An interim restraining order can be obtained against you comparatively easily.
Interim restraining orders are usually obtained without you being present, this is called an ex parte hearing. The person applying for the restraining order just needs to satisfy the Magistrate on the balance of probabilities that you have committed or may commit an act of personal violence against them. Their evidence is not tested and the interim hearing is usually very brief.
Defences to a restraining order are usually that the application is without any basis, or that the applicant has actually been violent to you or wants the order for other reasons such as to pressure you in family court proceedings.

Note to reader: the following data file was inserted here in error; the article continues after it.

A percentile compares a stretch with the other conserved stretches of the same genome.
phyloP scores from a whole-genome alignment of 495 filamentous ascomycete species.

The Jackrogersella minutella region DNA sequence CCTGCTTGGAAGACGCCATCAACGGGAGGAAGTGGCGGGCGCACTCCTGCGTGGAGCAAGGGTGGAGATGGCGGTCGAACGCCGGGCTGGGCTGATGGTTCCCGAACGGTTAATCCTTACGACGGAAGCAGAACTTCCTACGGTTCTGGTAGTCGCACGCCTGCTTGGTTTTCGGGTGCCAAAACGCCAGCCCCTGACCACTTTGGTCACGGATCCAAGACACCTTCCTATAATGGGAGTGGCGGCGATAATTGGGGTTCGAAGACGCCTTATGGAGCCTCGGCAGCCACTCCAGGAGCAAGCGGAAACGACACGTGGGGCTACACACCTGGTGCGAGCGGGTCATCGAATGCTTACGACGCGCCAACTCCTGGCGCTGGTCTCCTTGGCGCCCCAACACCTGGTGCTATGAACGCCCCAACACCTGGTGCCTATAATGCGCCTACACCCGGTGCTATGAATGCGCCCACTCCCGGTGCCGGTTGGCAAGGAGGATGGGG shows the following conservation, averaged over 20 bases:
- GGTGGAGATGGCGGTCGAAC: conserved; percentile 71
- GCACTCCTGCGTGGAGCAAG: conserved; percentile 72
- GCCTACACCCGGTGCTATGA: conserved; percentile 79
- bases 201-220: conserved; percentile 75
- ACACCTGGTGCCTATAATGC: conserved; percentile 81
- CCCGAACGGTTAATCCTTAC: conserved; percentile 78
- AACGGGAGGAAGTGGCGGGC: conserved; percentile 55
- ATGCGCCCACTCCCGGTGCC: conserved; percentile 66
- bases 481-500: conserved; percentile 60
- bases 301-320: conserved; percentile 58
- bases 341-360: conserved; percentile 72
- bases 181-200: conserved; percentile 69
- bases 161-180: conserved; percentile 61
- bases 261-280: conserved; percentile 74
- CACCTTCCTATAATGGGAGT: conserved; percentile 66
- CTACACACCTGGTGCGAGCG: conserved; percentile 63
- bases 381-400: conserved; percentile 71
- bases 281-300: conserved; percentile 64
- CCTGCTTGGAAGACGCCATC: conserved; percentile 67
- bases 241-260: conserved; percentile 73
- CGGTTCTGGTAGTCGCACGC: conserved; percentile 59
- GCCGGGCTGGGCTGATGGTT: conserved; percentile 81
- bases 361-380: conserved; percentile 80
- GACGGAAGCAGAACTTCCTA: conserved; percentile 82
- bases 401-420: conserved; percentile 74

Other ways to resolve a restraining order are to agree to a conduct agreement order, or agree to a mutual civil undertaking.
If you breach an interim restraining order, it is the same as if you breached a final order.
Breaches of restraining orders can happen easily particularly if you have children with your ex partner or if they contact you in breach of their own restraining order.
A single, minor offence of breaching a restraining order usually results in a fine. But repeated breaches can result in imprisonment. There is mandatory sentencing for third and subsequent breaches of a restraining order.
Defending restraining orders can be emotionally draining and difficult as you are usually dealing with former friends, partners or associates. At James Jackson Criminal Defence we have successfully defended numerous restraining order applications. We will guide you through the process and formulate a successful defence strategy to ensure the best possible outcome is achieved in your restraining order matter.